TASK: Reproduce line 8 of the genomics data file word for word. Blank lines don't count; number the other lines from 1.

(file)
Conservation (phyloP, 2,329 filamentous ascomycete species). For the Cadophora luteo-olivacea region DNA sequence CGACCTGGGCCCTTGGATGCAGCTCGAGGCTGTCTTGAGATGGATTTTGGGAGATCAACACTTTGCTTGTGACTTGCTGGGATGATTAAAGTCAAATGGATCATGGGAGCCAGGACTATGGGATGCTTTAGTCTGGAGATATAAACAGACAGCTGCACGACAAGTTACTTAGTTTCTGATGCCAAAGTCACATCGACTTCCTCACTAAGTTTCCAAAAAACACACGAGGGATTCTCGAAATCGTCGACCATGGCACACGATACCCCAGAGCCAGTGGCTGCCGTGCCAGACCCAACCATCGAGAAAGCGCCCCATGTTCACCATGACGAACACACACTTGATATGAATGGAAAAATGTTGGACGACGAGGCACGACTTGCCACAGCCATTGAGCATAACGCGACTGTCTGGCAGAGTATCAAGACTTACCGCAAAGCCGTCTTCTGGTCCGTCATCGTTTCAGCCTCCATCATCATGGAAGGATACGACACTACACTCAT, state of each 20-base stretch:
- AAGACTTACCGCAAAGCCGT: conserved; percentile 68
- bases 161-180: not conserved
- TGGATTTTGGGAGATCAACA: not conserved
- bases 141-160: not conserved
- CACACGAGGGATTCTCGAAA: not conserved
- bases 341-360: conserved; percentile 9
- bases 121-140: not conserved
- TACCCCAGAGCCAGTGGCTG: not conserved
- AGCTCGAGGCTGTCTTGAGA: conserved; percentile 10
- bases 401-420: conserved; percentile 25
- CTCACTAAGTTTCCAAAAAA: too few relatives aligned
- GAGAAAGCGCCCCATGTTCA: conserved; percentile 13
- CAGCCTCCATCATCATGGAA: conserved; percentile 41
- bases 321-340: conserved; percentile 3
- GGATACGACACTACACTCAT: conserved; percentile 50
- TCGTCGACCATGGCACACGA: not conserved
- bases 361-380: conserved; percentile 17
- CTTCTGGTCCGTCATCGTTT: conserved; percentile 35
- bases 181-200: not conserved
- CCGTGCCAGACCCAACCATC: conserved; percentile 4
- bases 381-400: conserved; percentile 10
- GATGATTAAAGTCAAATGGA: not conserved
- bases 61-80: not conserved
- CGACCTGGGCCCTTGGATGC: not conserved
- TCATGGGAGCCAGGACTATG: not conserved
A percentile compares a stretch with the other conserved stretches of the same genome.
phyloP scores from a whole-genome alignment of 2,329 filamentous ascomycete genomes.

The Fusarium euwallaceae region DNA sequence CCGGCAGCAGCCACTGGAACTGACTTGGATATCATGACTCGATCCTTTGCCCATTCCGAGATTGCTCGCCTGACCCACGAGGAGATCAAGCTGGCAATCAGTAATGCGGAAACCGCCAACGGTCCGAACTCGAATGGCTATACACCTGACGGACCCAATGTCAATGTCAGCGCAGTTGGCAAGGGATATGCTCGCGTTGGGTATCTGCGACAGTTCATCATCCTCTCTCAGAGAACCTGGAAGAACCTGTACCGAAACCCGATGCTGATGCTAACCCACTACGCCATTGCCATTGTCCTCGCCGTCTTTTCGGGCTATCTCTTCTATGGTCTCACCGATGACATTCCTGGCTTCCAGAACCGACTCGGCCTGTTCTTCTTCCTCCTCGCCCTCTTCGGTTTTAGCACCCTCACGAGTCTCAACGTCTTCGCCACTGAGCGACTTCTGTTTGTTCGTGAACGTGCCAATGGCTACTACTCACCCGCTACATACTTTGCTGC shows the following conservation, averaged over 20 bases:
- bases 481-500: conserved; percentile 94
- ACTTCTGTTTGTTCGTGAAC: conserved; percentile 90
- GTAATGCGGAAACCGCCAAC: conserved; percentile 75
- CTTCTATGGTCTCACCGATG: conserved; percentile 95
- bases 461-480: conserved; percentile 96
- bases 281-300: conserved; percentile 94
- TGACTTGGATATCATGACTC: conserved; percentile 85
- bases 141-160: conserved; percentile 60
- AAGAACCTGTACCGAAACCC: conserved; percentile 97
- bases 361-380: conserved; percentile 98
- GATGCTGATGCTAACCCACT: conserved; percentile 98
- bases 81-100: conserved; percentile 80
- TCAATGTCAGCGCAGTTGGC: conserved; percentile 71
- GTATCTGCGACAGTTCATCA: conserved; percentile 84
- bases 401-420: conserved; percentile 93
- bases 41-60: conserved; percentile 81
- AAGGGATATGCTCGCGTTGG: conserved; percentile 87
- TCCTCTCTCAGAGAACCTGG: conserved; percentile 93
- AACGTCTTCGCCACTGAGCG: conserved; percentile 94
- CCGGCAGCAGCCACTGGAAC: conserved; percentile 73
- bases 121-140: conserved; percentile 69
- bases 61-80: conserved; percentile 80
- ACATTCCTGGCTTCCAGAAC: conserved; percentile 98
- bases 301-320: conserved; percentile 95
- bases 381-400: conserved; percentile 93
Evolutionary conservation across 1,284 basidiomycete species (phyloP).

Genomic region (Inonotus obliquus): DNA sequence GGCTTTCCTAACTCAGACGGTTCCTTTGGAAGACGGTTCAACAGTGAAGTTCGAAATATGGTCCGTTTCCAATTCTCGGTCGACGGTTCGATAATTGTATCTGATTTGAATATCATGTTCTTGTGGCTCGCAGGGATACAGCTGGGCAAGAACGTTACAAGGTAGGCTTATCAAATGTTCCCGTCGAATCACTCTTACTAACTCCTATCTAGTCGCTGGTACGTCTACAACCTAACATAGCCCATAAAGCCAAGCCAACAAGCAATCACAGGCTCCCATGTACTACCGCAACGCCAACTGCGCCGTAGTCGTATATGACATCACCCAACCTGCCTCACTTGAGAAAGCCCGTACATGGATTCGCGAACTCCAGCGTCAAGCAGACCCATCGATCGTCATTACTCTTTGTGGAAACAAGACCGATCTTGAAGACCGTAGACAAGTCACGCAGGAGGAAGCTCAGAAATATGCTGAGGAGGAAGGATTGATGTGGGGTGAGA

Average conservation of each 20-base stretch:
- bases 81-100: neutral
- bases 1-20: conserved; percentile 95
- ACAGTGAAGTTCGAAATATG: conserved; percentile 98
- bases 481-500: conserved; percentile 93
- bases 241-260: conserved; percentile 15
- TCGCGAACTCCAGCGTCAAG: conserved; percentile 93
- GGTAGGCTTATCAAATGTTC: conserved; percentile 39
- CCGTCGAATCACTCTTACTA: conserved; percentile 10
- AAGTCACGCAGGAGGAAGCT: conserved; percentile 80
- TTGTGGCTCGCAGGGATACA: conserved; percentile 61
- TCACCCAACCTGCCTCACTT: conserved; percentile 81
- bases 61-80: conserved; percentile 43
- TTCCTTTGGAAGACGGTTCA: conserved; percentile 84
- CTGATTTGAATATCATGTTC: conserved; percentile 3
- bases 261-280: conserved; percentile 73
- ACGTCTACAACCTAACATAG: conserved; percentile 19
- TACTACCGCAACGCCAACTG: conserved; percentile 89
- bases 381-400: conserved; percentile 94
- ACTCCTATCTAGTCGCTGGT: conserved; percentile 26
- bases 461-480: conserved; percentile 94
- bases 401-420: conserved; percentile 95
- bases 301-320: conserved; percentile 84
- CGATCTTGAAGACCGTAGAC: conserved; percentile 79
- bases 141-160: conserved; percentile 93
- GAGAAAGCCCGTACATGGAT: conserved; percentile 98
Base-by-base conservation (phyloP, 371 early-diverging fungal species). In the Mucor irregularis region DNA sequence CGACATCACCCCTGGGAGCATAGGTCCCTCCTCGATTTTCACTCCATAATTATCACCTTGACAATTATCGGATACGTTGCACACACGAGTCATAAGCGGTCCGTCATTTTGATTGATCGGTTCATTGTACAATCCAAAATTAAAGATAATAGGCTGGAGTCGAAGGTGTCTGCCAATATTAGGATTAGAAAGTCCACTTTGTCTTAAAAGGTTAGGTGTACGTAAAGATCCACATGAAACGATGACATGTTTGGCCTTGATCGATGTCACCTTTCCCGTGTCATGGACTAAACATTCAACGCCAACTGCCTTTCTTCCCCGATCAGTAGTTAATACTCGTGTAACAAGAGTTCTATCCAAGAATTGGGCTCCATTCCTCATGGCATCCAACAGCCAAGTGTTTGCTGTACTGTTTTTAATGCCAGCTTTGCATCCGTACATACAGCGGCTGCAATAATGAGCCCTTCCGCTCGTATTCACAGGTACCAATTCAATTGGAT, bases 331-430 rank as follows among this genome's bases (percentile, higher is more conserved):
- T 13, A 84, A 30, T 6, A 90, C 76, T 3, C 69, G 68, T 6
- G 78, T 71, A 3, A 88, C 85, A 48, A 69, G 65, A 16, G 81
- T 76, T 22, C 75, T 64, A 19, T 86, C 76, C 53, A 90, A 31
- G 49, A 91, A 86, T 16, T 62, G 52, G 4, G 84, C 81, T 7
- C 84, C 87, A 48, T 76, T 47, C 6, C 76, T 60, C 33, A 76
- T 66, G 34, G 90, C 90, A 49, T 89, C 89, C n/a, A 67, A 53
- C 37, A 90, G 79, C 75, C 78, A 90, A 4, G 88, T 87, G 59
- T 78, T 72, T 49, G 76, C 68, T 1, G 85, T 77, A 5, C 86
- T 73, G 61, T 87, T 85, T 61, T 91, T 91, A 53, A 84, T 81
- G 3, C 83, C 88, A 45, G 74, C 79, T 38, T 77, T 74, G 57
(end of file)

- bases 121-140: not conserved